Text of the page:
temp_file.write line unless line =~ /\A[[:space:]]*\z/
    else
      temp_file.write line
    end
  end
  temp_file.close
  FileUtils.cp(temp_file.path, file_name)
end

Usage

Before:

debug.rb
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# ...
if foo == :bar
  binding.pry
  a_shiny_method
end
# ...
in pry
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pry> remove-pry

After:

debug.rb
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# ...
if foo == :bar
  a_shiny_method
end
# ...

Ferm Rules for Docker

The Docker daemon add his own custom rules by default to iptables. If you use ferm to manage your iptables rules, it is a good idea to prepopulate rules for docker. Otherwise they will be overwritten by ferm as it restarts.

To do so add the following lines at the top of your ferm.conf:

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domain ip {
    table filter chain FORWARD {
        outerface docker0 mod conntrack ctstate (RELATED ESTABLISHED) ACCEPT;
        interface docker0 outerface !docker0 ACCEPT;
        interface docker0 outerface docker0 ACCEPT;
    }
    table nat {
        chain DOCKER;
        chain PREROUTING {
           mod addrtype dst-type LOCAL jump DOCKER;
        }
        chain OUTPUT {
           daddr !127.0.0.0/8 mod addrtype dst-type LOCAL jump DOCKER;
        }

        chain POSTROUTING {
           saddr 172.17.0.0/16 outerface !docker0 MASQUERADE;
        }
    }
}

In my case docker’s subnet is 172.17.0.0/16 and uses docker0 as bridge device.

Gathering Crash-reports and User-feedback for Your Android App

tl;dr: How-to use ACRA and a PHP-script for getting fairly pretty crash-reports and user-feedback via email (without ugly Android email-Intents)

Introduction

I’m the developer of OpenTraining, an open source Android app for fitness training. I recently looked for a possibility to add a simple feedback system to my app. There’s an open source framework for crash reports named ACRA that I decided to use for both crash reports and user feedback.

The Google Play Store offers a crash report system as well, but if you deploy your app on multiple app stores you might want a central instance for collecting crash reports. For user feedback many apps simply open an email-Intent but I don’t think this offers a good user experience.

This is how the user feedback dialog and the generated mail look like:

Android feedback dialog and feedback mail

Advantages:

  • simple
  • self-hosted
  • good workflow for smaller projects
  • only PHP required

Disadvantages:

  • does not scale (e.g. if you have 50.000+ users)

If your project is pretty large you should consider another ACRA-backend. I tried some of them, but as long as I get < 20 emails per week I’ll use the PHP backend.

This How-to is based on ACRA and ACRA-mailer.

How-To

The most important changes I had to apply to my project for adding the feedback-feature can be seen in this commit on GitHub (but there have been some more commits concerning ACRA).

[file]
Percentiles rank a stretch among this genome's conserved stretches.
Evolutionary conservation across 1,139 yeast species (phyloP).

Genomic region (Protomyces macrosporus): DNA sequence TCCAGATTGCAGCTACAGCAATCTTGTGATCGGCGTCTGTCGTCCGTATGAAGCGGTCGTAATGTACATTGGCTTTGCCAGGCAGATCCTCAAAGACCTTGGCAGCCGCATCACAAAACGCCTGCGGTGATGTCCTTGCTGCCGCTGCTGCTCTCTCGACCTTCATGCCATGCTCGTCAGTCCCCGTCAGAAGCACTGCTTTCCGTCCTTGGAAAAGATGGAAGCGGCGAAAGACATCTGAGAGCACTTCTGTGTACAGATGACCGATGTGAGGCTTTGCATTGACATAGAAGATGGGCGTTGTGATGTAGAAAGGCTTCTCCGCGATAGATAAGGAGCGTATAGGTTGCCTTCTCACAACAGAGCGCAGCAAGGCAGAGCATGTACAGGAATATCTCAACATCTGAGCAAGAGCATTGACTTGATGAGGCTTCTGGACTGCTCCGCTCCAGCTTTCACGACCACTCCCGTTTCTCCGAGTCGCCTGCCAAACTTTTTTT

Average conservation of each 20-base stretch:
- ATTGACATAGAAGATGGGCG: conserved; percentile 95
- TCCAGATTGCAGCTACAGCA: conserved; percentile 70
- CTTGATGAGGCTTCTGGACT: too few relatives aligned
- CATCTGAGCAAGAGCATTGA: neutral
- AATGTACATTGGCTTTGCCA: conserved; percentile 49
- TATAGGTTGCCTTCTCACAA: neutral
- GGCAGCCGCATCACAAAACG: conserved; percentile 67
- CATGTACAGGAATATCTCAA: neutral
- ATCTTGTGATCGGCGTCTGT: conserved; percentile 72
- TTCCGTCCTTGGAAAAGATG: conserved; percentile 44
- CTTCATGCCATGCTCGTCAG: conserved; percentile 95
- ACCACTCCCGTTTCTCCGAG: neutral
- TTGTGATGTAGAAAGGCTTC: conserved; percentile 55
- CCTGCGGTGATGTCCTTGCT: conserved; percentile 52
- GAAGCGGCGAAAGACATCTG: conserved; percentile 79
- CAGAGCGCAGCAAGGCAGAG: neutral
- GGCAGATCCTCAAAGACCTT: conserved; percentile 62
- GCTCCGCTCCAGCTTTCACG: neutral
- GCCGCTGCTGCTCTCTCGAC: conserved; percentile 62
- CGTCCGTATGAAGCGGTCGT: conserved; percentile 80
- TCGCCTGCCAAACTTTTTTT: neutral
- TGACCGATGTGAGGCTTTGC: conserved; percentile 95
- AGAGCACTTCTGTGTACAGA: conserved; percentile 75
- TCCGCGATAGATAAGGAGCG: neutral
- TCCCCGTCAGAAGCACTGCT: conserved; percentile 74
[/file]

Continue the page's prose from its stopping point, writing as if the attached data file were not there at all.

1. Add ACRA to your project

  • Open your Eclipse project
  • Add the file acra-4.X.Y.jar to the libs folder
  • Right-click on the jar file -> add to build path

If you have any problems with this step have a look at the ACRA documentation. There’s also a description for Gradle integration.

2. Use the ACRA library

Create a new class that extends Application:

import org.acra.*;
import org.acra.annotation.*;

import android.app.Application;


@ReportsCrashes(
    formKey = "" // This is required for backward compatibility but not used
 )


public class YourApplication extends Application{

    @Override
     public void onCreate() {
         super.onCreate();

         // The following line triggers the initialization of ACRA
         ACRA.init(this);
         ACRA.getErrorReporter().setReportSender(new ACRACrashReportMailer()); // default crash report sender
    }


}

Open the android manifest editor (AndroidManifest.xml)

  • In the Application tab, click on the Browse button next to the Name field
  • Select your newly created Application class

Make sure that your application requests the permission ‘android.permission.INTERNET’.

3. Add ReportSender

I use 2 different implementations of ReportSender:

The crash reporter sends nearly all data that’s available, the feedback reporter sends the user message, the date and the app version. Add both to your project.

Remember to change the ‘BASE_URL’. Use HTTPS if your server supports it (mine doesn’t).

4. Add PHP scripts

There are 2 PHP scripts as well:

You will also need the mail template. Change the destination email and add the files to the webspace/server of your choice (e.g. uberspace). If you want you can change the “shared_secret”, but remember to do this in the Java class as well.

5. Test receiving feedback

Now you should have a try and test sending feedback to yourself:

ACRA.getErrorReporter().setReportSender(new ACRAFeedbackMailer());
ACRA.getErrorReporter().putCustomData("User message", "Some Text here");
ACRA.getErrorReporter().handleSilentException(new NullPointerException("Test"));

If this works you need a suitable spot for your user feedback. In most cases a dialog should be fine.

Consider to write your own class(es) that extend(s) Exception. Your PHP script could do further processing with this information.

Ideas for further improvements

Improve the email formatting

As you have a server-side script it is very easy to change the formatting of the emails. Highlighting the user comments or the type of exception may be a good first step.

Usage for larger projects